A thesaurus is a compilation of synonyms, words of the same meaning. A thesaurus also lists antonyms, words of opposite meaning. When you want to vary your vocabulary to hold the reader’s interest, the thesaurus is where to turn.
When you’ve written a word in a preliminary draft that is almost, but not quite, what you’re trying to say, the thesaurus offers words covering a range of meanings.
“Sure,” you may say, “I know how to use a thesaurus. When I need a synonym, I highlight the search word in MS Word, right-click, choose ‘synonyms,’ and boom, there’s my word choice list.” That exercise gets you a few choices, but did you realize that with a bit more patience you can often expand the list by then clicking “Thesaurus” in the pop-up box?
But That’s Only Part of the Story
Perhaps you have a labor law case and want to avoid a wearisome use of “employee.” Right-clicking in MS Word yields four synonyms for “employee.” There are more options online:
- Thesaurus.com offers 33 synonyms for “employee.”
- www.merriam-webster.com/browse/thesaurus shows 34 synonyms.
Or perhaps you prefer using a book. A modern “dictionary style” thesaurus lists search words alphabetically. Besides synonyms, some editions offer definitions and show how to use the word in a sentence. The version I checked offered 12 synonyms for “employee.”
Whether you are working online or with a book, you can expand the word choices by searching one of the suggestions to see further choices. Thesaurus.com lists synonyms alphabetically within color-coded hierarchies (red, dark orange, light orange) based on how close in meaning the subset is to the searched word. The “employee” search reveals nine synonyms in the first, red subset. But you might choose to click on “wage-earner” from the third, light orange subset. This leads to another set of synonyms, only some of which overlap the original query result.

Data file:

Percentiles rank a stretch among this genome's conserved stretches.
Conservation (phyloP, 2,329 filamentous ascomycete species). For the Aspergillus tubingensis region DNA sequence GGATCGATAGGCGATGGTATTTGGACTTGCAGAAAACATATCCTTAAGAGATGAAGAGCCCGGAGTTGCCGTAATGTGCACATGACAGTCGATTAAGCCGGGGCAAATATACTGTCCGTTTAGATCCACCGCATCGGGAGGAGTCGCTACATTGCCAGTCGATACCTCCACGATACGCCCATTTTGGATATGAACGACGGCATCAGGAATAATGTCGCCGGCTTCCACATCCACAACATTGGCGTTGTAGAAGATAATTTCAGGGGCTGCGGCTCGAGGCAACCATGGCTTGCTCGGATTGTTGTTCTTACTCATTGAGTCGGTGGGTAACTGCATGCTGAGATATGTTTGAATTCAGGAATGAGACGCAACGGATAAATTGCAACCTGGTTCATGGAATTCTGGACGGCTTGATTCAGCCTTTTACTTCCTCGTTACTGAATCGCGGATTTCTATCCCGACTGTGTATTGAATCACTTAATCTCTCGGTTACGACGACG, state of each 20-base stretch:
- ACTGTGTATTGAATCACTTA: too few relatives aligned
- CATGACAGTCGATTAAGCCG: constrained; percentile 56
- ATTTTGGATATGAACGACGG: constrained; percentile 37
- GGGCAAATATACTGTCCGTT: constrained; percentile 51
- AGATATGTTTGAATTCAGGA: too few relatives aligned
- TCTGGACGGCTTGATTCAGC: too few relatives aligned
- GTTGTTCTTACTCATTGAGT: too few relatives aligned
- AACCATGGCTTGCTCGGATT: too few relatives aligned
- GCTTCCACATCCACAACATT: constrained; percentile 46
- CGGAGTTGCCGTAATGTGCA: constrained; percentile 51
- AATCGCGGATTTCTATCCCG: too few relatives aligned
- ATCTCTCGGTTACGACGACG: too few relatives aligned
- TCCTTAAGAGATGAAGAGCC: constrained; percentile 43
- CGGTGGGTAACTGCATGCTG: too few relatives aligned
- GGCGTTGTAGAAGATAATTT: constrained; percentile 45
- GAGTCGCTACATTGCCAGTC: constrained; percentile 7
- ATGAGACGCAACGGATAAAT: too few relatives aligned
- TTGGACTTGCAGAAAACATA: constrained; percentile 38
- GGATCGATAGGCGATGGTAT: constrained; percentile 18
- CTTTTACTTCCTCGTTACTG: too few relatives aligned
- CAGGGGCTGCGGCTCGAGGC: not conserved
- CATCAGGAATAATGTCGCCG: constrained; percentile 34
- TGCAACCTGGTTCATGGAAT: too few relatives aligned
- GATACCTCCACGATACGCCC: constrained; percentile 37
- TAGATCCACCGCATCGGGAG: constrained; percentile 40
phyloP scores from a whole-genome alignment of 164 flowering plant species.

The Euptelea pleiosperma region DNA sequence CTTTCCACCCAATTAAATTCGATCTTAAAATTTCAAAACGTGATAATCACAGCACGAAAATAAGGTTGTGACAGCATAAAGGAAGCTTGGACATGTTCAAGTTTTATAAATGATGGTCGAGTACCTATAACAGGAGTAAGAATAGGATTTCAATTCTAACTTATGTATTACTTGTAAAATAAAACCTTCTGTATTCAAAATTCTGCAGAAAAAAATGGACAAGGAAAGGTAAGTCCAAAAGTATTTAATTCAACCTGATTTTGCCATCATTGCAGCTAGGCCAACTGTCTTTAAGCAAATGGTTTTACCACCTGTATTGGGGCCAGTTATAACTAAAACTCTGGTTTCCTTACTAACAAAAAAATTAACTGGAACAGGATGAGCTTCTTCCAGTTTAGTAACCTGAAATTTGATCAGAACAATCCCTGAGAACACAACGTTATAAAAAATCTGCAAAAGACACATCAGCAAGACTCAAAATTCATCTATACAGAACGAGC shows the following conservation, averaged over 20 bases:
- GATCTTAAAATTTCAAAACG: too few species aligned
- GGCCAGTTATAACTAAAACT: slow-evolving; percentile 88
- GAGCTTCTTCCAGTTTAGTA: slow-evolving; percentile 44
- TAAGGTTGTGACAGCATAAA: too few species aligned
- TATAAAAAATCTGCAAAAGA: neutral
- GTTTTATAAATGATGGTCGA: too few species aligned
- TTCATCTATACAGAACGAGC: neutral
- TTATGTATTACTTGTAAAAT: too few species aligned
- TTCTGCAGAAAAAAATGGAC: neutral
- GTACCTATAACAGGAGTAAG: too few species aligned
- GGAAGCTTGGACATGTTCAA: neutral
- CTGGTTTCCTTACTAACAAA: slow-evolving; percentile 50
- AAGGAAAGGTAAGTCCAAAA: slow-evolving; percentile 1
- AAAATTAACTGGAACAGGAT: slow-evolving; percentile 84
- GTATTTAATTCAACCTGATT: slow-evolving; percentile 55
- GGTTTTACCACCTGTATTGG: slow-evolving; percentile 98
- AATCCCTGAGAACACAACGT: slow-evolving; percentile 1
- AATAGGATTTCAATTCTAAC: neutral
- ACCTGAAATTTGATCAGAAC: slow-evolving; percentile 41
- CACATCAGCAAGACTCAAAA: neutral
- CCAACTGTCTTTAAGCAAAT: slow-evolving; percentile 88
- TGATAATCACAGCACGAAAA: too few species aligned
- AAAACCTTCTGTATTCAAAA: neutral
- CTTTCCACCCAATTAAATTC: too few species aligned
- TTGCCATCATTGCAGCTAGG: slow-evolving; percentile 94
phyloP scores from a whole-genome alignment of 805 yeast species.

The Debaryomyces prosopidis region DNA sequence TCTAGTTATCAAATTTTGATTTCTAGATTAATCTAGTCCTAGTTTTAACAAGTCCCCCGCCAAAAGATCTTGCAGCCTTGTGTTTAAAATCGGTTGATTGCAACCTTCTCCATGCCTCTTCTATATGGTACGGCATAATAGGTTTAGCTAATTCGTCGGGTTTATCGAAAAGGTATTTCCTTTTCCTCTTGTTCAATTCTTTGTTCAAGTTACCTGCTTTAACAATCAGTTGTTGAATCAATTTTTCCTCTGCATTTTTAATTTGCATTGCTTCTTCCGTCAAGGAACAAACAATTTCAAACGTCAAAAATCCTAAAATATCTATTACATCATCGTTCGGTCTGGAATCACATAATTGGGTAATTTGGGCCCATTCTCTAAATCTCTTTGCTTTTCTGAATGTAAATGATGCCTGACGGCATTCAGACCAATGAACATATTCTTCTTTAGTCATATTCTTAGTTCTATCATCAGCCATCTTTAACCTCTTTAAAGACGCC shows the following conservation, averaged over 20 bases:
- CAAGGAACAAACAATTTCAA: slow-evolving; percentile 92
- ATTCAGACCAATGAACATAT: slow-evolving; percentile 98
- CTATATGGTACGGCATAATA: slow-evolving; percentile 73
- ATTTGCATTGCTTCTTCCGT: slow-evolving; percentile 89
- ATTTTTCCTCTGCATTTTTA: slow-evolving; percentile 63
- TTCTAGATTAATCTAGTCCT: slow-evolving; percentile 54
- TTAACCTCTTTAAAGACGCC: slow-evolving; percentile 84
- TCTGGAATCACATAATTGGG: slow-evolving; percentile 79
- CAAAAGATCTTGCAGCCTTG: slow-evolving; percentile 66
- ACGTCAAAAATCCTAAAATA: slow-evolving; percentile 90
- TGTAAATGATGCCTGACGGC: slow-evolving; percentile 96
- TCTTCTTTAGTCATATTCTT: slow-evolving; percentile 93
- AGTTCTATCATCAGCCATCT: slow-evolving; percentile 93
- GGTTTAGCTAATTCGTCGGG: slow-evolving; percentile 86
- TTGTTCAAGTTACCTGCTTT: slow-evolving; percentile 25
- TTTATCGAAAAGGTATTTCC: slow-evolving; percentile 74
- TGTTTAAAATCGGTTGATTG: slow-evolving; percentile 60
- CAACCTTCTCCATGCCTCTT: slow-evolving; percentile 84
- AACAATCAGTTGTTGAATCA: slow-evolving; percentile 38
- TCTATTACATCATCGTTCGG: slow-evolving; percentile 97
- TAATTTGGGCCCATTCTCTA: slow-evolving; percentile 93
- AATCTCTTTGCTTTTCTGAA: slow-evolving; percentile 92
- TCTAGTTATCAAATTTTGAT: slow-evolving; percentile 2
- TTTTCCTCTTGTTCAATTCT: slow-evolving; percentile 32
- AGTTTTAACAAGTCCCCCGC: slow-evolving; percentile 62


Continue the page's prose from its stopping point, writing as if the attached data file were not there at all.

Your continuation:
Some books route you on your way by listing an important synonym in italics or bold. Among several editions, a search for “employee” pointed to “worker” for further research. Researching the emphasized synonym consistently produces the largest number of choices.
A Classical Thesaurus Is Nearly Impossible to Find
The original thesaurus grouped words logically (at least in theory) rather than alphabetically. Your best chance to find a classical thesaurus may be at an outlet or used book store. Be careful shopping online — many “original” versions are not; they are alphabetical. With a classical thesaurus, one first turns to the index, which offers choices directing the researcher to numbered sections. Synonyms for “employee” can be found in section 716, with more than 200 words comprising general references, including “performer,” “practitioner,” “worker,” “laborer,” “wage earner,” “breadwinner,” “servant,” and specific job titles, including scores of names for craftsmen, engineers, smiths, wrights and makers.
Because a classical thesaurus groups words with similar concepts, sometimes you can browse in nearby sections for a helpful word or phrase. Section 717 provides synonyms for “workplace.” This is especially useful when you need a similar concept rather than a word that exactly matches a meaning. Or if you’re a logophile (word lover) like me, you can browse for the pure enjoyment.
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